Established in January 2009, The Oxford Centre for Neuroethics (hosted by the Uehiro Centre) aimed to address concerns about the effects neuroscience and neurotechnologies will have on various aspects of human life. Its research focussed on five key areas: cognitive enhancement; borderline consciousness and severe neurological impairment; free will, responsibility and addiction; the neuroscience of morality and decision making; applied neuroethics.  Free resouces on OCN webpages.

barbed wire representing Science and Religious Conflict project

Science and Religious Conflict: The past decade has seen an explosion in empirical work on moral reasoning. We are coming to understand how people's moral judgments are shaped by interactions with others in their society. There are good reasons for thinking that people's moral judgements are mostly intuitive (recent empirical work by Jonathan Haidt and his collaborators supports this view) and that people's intuitions are powerfully shaped by the institutions around them, including religious institutions. Free resources on project webpages.   

Institute for Science and Ethics logo

Science in the 21st Century may radically and profoundly change human life. Without practical ethics, our knowledge of what we can do will radically outstrip our understanding of what we should do. The Institute for Science and Ethics was established in June 2005 with funding from the Oxford Martin School. It was based within the University of Oxford’s Faculty of Philosophy and directed by Professor Julian Savulescu. The project's multidisciplinary team included experts in medicine, philosophy, practical ethics, sociology and psychology.  More information and resources on project webpage.

Blue dots, the Volkswagen Foundation logo

The interdisciplinary research project Intuition and Emotion in Moral Decision Making: Empirical Research and Normative Implications, funded by the Volkswagen Foundation, aimed to elucidate the role of emotion and intuition in moral decision-making from an empirical, historical, and philosophical perspective.  The project funded an international conference 'Normative Significance of Cognitive Science' (further details and audio files below).


Venue: St Hugh's College, University of Oxford
Dates: 17-18 July, 2012 (1.5 days)

Kwame Anthony Appiah (Princeton University)
Stephen Darwall (Yale University)
Antti Kauppinen (Trinity College Dublin)
Regina Rini (University of Oxford)
Maureen Sie (Erasmus University)
Alex Voorhoeve (London School of Economics)
Liane Young (Boston College)

What is the relationship between normative ethics and scientific research on moral judgment and decision-making? What potential is there for drawing ethical implications from such empirical investigations? While questions in this area have received considerable attention lately, the discussion so far has been largely dominated by two opposing scepticisms: scepticism about the relevance of empirical research to ethics, and scepticism about the value of ‘traditional’ moral theory. This workshop aims to go beyond such outright scepticism by investigating different ways in which empirical research might impact on normative ethics. The focus will be on philosophical reflection, whether critical or constructive, rather than on simply showcasing the latest scientific research.

Hosted by the Oxford Uehiro Centre for Practical Ethics and the Oxford Centre for Neuroethics, Faculty of Philosophy, Oxford University.

Audio files:

Principal Investigators: Julian Savulescu, Guy Kahane, Nadira Faber, Andreas Kappes

A Uehiro Centre research project, in collaboration with the Department of Experimental Psychology, and funded by the Wellcome Trust (ISSF).

Our lives are fraught with uncertainty. How people learn about uncertainty in their decision-making has become a central part of research in neuroscience. Yet, a substantial number of people’s decisions not only affects them, but also others. And little is known about how people learn about the effects of their actions on others. For research on altruism in psychology, neuroscience and philosophy, understanding how people learn about the outcomes of their actions for others is crucial. The results of this social learning process provide the foundations for people’s social decisions. For psychologists and neuroscientists, a better understanding of these foundations is essential if we want to know what motivates people to act altruistically and the underlying biology of prosocial decisions. For philosophers, normative theories of ethical behaviour need to integrate how outcome uncertainty should be integrated into people’s decision-making.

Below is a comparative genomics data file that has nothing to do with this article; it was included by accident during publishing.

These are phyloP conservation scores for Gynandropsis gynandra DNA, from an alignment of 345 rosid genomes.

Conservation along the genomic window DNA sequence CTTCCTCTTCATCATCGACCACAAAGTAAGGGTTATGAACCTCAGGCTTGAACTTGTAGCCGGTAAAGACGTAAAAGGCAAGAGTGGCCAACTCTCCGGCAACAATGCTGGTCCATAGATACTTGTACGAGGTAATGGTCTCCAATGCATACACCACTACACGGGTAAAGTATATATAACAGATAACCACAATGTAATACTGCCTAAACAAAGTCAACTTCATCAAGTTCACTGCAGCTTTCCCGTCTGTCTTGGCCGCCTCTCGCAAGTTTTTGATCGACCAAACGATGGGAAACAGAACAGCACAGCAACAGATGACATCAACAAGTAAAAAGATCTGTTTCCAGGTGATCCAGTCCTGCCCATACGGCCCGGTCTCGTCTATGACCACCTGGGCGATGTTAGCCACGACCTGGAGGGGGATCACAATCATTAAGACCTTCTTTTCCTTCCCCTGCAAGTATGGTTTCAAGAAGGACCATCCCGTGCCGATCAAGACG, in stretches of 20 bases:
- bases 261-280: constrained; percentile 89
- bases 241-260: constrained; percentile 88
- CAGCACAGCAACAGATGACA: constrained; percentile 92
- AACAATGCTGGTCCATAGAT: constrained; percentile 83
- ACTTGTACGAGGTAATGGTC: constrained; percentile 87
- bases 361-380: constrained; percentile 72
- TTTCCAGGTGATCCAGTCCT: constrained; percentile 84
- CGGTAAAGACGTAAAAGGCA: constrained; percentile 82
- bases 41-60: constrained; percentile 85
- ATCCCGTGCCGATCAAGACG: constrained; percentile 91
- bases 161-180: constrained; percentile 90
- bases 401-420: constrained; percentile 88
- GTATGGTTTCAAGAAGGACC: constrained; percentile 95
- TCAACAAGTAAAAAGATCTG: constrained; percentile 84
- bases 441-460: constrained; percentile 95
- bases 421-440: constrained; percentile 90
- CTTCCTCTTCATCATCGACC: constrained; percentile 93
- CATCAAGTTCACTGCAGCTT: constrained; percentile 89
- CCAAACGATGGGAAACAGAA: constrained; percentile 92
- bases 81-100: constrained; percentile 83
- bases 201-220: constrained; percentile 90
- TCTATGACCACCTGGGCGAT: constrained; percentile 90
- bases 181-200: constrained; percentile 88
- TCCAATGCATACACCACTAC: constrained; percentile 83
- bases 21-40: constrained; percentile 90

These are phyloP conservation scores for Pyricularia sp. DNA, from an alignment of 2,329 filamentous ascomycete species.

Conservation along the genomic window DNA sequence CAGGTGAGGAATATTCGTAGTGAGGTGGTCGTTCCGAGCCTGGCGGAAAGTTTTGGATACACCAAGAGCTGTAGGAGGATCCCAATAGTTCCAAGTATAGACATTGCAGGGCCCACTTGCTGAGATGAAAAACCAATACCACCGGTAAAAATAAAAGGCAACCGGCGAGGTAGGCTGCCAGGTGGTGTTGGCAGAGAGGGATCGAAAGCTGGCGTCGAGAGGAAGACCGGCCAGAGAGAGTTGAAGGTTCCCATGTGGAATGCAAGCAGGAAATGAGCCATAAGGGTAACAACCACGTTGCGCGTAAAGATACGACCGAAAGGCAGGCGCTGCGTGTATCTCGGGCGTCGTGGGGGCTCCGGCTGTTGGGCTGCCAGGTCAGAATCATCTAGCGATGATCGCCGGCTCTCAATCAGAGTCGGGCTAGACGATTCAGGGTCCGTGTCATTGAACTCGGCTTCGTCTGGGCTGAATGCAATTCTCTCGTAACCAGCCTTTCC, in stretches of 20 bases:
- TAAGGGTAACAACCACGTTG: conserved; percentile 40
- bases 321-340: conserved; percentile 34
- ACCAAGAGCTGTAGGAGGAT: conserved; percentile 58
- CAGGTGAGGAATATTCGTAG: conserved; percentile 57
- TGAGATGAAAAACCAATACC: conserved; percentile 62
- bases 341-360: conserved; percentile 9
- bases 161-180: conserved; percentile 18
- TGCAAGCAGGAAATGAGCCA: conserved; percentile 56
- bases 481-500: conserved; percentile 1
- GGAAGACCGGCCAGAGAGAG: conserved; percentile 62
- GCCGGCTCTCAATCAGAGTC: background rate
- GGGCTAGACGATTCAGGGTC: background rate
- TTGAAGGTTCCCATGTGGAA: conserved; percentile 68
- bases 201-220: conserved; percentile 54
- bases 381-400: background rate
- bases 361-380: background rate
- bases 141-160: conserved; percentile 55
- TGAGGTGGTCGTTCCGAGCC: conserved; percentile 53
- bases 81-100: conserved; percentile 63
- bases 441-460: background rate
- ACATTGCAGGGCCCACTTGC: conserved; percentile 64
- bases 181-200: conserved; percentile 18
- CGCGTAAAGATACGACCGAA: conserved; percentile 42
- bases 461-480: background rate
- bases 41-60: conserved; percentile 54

Investigator:  Dr Josh Shepherd, Society & Ethics Postdoctoral Research Fellowship

Wellcome Grant 104347/Z/14/Z

Dr Shepherd's research goals were:

1. Develop an account of the value of consciousness that is sensitive to important distinctions between forms and levels of consciousness, as well as important philosophical and scientific work on the nature of consciousness.

2. Offer systematic analyses of the place of consciousness in our understanding of three ethical concepts: moral status, well-being, and morally responsible agency.

3. Apply understanding of the ethical significance of consciousness to emerging issues in biomedical research and ethics. 

Open Access Grant Outputs

Chapters and Journal Articles: See list on Europe PMC.

Book: Shepherd, J., (2018), 'Consciousness and Moral Status', (Routledge) [NBK540410]

Investigators: Professor Dominic Wilkinson (Director of Medical Ethics, Oxford Uehiro Centre for Practical Ethics); Professor Julian Savulescu (Director, Oxford Uehiro Centre for Practical Ethics)

Aim: to provide rapid, timely, relevant input into policies for ventilator allocation in the UK and overseas.

  • Funded by Oxford's Covid 19 Research Response Fund 

  • Duration: 8 months (April - Dec 2020)

Overview: The burning ethical question raised by the COVID-19 pandemic is how to care for large numbers of patients simultaneously becoming critically unwell. In Italy, intensive care services were overwhelmed, and clinicians were forced to make extremely difficult choices in the absence of clear guidance. Modelling suggests that other health systems, including the NHS, will be similarly affected.  There is a need for ethical guidelines on how to allocate treatment, but such guidelines are highly controversial and depend crucially on which values to incorporate (Savulescu et al). There is no existing information about views of the UK general public on these questions. It will constitute the first part of an international collaborative study and will be used to provide rapid, timely, relevant input into policies for ventilator allocation in the UK and overseas.